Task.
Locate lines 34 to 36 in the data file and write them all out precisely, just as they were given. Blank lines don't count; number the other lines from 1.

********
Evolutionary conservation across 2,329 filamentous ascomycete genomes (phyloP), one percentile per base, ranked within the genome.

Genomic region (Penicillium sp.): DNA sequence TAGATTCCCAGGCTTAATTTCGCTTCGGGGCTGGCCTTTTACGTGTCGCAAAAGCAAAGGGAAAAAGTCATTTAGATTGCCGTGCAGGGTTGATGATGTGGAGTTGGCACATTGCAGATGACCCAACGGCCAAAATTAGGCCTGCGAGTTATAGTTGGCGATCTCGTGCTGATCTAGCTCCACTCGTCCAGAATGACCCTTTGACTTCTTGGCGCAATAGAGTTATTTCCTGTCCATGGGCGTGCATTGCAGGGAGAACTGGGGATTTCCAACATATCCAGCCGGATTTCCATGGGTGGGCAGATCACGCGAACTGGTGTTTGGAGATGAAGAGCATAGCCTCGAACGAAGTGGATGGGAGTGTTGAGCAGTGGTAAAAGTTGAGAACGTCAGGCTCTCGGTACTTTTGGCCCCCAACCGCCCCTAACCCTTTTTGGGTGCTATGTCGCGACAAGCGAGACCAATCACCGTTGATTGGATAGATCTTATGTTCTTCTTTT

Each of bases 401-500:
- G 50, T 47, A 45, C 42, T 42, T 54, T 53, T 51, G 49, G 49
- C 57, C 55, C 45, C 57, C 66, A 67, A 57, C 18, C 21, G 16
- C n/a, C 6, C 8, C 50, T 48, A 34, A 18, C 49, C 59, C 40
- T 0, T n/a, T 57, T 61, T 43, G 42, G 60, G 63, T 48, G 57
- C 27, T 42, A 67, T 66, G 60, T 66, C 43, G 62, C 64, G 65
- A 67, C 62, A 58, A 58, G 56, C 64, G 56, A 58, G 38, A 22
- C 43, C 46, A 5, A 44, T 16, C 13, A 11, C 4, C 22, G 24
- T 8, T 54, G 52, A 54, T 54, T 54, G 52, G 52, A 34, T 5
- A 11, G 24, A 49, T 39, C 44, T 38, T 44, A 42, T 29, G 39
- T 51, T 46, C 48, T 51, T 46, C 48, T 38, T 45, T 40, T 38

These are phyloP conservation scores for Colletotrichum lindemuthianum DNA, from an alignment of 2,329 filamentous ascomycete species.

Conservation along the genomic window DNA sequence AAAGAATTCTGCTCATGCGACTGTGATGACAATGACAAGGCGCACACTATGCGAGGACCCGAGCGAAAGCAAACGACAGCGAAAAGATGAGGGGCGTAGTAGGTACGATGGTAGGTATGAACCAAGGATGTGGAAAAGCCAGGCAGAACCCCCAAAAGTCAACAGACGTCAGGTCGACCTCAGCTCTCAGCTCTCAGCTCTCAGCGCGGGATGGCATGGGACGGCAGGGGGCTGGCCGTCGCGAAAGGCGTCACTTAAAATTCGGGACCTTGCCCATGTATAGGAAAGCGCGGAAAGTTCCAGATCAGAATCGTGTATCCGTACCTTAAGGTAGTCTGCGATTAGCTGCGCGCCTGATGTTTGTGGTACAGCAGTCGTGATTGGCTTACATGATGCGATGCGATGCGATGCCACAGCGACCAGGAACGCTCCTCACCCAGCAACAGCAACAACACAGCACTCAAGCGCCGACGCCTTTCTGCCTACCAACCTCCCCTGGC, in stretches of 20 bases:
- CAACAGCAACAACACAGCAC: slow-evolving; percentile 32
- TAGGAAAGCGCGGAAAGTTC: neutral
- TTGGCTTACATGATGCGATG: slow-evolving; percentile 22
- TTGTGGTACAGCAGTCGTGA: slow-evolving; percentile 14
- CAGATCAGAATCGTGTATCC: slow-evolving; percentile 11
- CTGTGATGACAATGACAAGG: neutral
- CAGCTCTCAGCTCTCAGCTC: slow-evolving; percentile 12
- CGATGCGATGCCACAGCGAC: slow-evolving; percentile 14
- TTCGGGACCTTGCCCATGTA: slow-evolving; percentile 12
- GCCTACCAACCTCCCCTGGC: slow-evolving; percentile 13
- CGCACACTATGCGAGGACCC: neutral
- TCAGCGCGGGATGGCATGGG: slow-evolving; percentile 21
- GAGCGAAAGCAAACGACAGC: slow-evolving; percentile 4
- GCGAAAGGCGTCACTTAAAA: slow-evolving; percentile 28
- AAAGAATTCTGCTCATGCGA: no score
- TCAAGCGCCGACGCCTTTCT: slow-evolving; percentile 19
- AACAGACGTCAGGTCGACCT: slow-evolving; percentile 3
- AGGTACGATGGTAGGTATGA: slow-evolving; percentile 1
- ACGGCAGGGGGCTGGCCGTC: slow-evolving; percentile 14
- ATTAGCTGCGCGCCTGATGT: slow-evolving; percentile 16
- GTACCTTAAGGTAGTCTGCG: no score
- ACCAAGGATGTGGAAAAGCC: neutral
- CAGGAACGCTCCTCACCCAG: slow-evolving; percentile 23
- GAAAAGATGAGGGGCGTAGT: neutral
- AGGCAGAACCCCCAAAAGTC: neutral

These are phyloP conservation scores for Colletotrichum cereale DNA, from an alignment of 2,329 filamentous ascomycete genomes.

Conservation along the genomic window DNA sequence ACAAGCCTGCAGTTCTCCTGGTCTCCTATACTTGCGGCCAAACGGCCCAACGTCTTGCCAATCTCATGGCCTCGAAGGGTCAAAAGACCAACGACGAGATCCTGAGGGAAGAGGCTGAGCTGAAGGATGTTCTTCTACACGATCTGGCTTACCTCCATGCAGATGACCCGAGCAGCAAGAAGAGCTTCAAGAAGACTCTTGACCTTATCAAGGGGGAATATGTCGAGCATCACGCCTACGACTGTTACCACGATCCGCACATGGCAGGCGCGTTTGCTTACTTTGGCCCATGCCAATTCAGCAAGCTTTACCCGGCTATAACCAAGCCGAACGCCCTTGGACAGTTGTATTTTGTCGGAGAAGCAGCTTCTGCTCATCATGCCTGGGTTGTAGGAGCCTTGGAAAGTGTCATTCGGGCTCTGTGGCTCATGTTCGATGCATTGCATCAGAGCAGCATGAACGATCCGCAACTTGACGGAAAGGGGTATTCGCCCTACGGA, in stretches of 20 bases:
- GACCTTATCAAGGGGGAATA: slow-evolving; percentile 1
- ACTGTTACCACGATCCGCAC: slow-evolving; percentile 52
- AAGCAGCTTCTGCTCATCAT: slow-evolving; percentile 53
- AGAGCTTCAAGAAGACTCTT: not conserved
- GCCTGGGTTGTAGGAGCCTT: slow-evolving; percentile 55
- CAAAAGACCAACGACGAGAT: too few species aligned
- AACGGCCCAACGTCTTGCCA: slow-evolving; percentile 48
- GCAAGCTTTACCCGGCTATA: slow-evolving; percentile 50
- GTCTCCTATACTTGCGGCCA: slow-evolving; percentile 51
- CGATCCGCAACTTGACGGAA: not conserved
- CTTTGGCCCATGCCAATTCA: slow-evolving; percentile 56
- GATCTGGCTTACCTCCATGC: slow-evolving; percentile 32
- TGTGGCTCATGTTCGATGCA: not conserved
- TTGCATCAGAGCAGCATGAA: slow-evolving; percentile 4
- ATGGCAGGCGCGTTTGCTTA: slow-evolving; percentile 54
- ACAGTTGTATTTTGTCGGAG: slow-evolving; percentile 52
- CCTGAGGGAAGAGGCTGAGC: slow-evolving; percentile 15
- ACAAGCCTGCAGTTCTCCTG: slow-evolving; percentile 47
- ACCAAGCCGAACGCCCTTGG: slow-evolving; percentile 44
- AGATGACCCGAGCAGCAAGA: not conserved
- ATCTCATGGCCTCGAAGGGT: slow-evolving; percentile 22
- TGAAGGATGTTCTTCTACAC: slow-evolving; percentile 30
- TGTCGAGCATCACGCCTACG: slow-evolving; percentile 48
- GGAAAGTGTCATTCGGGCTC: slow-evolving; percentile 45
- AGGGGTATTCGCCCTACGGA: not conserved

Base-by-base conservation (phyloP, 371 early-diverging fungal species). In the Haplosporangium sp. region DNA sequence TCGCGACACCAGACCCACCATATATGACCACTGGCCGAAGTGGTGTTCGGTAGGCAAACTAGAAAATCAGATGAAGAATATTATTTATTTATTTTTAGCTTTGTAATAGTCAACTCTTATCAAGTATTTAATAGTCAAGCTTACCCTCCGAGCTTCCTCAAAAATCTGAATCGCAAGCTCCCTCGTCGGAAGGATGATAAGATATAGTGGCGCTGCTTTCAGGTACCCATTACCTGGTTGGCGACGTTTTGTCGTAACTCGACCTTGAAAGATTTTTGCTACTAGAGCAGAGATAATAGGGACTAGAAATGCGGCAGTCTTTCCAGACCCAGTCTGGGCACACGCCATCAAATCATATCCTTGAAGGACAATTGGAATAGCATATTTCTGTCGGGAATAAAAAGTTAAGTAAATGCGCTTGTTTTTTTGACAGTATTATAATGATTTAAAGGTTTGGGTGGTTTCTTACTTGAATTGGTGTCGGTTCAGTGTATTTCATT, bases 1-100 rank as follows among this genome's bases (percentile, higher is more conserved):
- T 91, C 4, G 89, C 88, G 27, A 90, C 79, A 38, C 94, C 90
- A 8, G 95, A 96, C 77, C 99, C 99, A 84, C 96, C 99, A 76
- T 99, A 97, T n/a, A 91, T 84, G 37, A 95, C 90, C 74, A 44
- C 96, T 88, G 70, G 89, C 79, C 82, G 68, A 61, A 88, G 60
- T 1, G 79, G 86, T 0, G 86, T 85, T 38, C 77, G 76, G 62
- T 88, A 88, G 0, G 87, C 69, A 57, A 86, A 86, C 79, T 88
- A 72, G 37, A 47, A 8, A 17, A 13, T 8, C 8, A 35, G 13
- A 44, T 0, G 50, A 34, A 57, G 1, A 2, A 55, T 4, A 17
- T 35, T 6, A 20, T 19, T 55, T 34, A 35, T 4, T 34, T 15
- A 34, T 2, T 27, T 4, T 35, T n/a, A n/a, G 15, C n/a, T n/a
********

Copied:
- ACGGCAGGGGGCTGGCCGTC: slow-evolving; percentile 14
- ATTAGCTGCGCGCCTGATGT: slow-evolving; percentile 16
- GTACCTTAAGGTAGTCTGCG: no score